Montgomery Bowl is receives heavy ski, snowboard, and snowshoe traffic. Despite frequent use, the Bowl and the terrain surrounding it are in avalanche terrain. Do not be fooled by the moderate nature of the Bowl. The Bowl is wind loaded and lined with cornices. Always be aware in avalanche terrain.

  • Season: Winter
  • Summit Elevation: 11,408’
  • Aspect: East, Northeast
  • Elevation Range: 10,015’ – 11,408’
  • Vertical: 400’
  • Trailhead: Zimmerman Lake (10,015’)
  • Snowmobile Access: Snowmobiles are not used to access this part of Cameron Pass.

Skin Track:

The climb to Montgomery Pass starts across the street from the Zimmerman Lake trailhead. Walk to the north end of the Zimmerman Lake pullout and cross the road to the sign for the Montgomery Pass Trail. This well-defined trail follows blue blazes and climbs approximately 2 miles to the bottom of the bowls. [40.5385, -105.9013] Before reaching the bowls there is a junction with signs directing you south to the bowls or west to Montgomery Pass itself.

Exit:

The most common exit from the Montgomery Pass area is to follow the trail back to the trailhead. If you ski the tree shots to the south of the trail and attempt to ski down to Highway 14, look for the “Cameron Connection”. This is a cross country ski and snowshoe trail connecting Cameron Pass and the Zimmerman Lake trailhead. It is marked with blue diamonds and following these markers to the north will take you back to the Zimmerman Lake Trailhead.

Routes:

18 - Montgomery Bowl – Monty Bowl is the classic Cameron Pass fun zone. The runs are short, but the snow is often high quality. There is a section of trees climbing up to the cornice at the top of the Bowl. The Bowl is obvious and several more minutes of climbing above the signed turn on the Montgomery Pass trail.

19 - Montgomery Bowl North – The bowl skiing continues to the north of Monty Bowl. This is avalanche terrain and the run leads into a large slide path. The trees below this lead into tree skiing and an east trending creek bed that intersects Highway 14 about a quarter mile to the north of Zimmerman Lake Trailhead.

+ HOT DOG BOWL ROUTES

Hot Dog Bowl is located on the east side of Highway 14 near Cameron Pass. This area has a selection of terrain and ranges from lower angle tree and bowl skiing to steep avalanche prone slopes. You could spend a full day here skiing multiple laps on this north-facing bowl. Hot Dog Bowl is inside the Neota Wilderness, and the views of the Cameron Pass region from the top of the bowl are worth the trip in. Hot Dog Bowl has direct access from the Zimmerman Lake trailhead, and does not see the crowds that frequent Montgomery Pass and South Diamond Peak.

The west side of Hot Dog Bowl contains significant avalanche hazard. This slope is steep and on the leeward side of the mountain. There is significant wind loading of snow onto this slope and it should only be skied under very stable conditions. This slope frequently slides and Hot Dog Bowl has seen several accidents including one fatality.

You can get a glimpse into Hot Dog Bowl when driving south on Highway 14 from Cameron Pass. At the parking for Joe Wright Reservoir look south to see the top of the bowl. You can pull out at Joe Wright and survey the terrain from there.

  • Season: Winter
  • Summit Elevation: 11,359’
  • Aspect: North, East
  • Elevation Range: 10,015’ – 11,359’
  • Vertical: Bowl: 600’, Hamburger Trees: 1,345’
  • Trailhead: Zimmerman Lake (10,015’)
  • Snowmobile Access: Snowmobiles are not allowed in the Neota Wilderness.

Skin Track:

The access to Hot Dog Bowl starts with the Zimmerman Lake winter trail. The signs for this trail are south of the restrooms at the trailhead. Follow this road for a short 0.1 miles to where the road curves sharply to the northeast. [40.5381, -105.882] From this point head into the woods on a south trajectory. This uptrack in this area may not be obvious and filled in with snow. The routes frequently into Hot Dog Bowl follow either the creek bed draining the bowl, or climbing Hamburger Tree’s blunt ridge directly south. Regardless of which way you take it is approximately 1.5 miles from the trailhead to the top of the bowl.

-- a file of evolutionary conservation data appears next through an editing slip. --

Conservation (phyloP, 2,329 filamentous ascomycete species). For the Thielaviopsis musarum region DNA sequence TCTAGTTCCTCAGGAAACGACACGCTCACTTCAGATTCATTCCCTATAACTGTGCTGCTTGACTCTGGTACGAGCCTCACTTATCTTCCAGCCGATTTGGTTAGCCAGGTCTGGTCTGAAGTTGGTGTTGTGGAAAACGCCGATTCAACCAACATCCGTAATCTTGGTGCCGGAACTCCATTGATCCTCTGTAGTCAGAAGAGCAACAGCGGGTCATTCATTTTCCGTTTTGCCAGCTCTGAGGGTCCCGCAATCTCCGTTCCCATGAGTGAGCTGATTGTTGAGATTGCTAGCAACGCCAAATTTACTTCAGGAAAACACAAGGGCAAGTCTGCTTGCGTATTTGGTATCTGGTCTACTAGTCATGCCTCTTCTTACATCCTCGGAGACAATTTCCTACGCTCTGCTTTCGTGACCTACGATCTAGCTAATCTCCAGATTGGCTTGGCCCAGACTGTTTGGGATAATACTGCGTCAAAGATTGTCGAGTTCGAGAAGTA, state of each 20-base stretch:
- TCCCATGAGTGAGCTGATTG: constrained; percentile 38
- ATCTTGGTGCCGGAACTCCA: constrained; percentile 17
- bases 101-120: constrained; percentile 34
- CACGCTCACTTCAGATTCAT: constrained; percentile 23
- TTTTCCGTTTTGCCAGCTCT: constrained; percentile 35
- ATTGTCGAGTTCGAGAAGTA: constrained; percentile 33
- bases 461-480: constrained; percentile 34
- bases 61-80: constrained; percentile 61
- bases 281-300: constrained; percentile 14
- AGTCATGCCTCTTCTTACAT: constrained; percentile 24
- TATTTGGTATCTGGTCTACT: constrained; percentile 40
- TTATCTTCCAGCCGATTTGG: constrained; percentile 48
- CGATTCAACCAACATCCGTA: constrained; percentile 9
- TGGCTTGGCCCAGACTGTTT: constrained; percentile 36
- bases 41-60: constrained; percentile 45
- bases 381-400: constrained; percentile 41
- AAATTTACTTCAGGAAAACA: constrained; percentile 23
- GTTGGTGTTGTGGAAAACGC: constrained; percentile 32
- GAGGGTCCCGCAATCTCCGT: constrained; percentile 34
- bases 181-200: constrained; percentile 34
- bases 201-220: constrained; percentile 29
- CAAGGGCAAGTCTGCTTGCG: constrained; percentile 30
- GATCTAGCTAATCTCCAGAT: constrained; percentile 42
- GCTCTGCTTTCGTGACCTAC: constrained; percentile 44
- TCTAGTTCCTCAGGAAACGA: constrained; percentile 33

Exit:

Follow the creek bed draining the Hot Dog Bowl back to the trailhead and the highway. Hamburger Trees can exit into this creek bed or near Zimmerman Lake trailhead. When descending the creek bed, stay to the skier’s left side of the creek until lower down in the flats. Look for a place to cross over here.   Routes:

20 - Hot Dog Bowl East – The east side of Hot Dog Bowl contains tree shots and gullies that have lower avalanche hazard than the west side of the bowl. From the center of the bowl there are numerous short and fun lines dropping into the trees and the creek bed.

21 - Hot Dog Bowl West – The western edge of Hot Dog Bowl is a wide and steep slope that is heavily wind loaded. This is open terrain and further skier’s left has several rock spines and spread out trees.

22 - Hamburger Trees – Hamburger Trees are a located to the skier’s left of Hot Dog Bowl West. There are open glade turns at the top leading to tree skiing in the middle and bottom. This tree run exits into the creek bed or near Zimmerman Lake trailhead. If you drop to the west side of Hamburger Trees you will exit the forest further south on Highway 14.

+ TRAILHEADS

Cameron Pass (10,276’)

This trailhead is right at the top of the pass and provides immediate access to North and South Diamond Peaks. There are restrooms at the pass to help relieve your long drive from Fort Collins. The trailhead itself is a horseshoe shaped pull off on the west side of Highway 14. Cameron Pass is about 68 miles from Fort Collins and about 31 miles from Walden on Highway 14. [40.5201, -105.893]

Zimmerman Lake (10,015’)

Zimmerman Lake trailhead is a large pullout on the east side of Highway 14 north of Cameron Pass’s summit. There are restrooms at this trailhead along with ample parking. Zimmerman Lake trailhead is 67 miles from Fort Collins and about 32 miles from Walden on Highway 14. [40.5395, -105.8824]

+ MAPS & PICTURES

Below we have included a link to a Google interactive map and a curated list of photos of the mountain.

Clicking on map above will open interactive Google map website

Clicking on map above will open interactive Google map website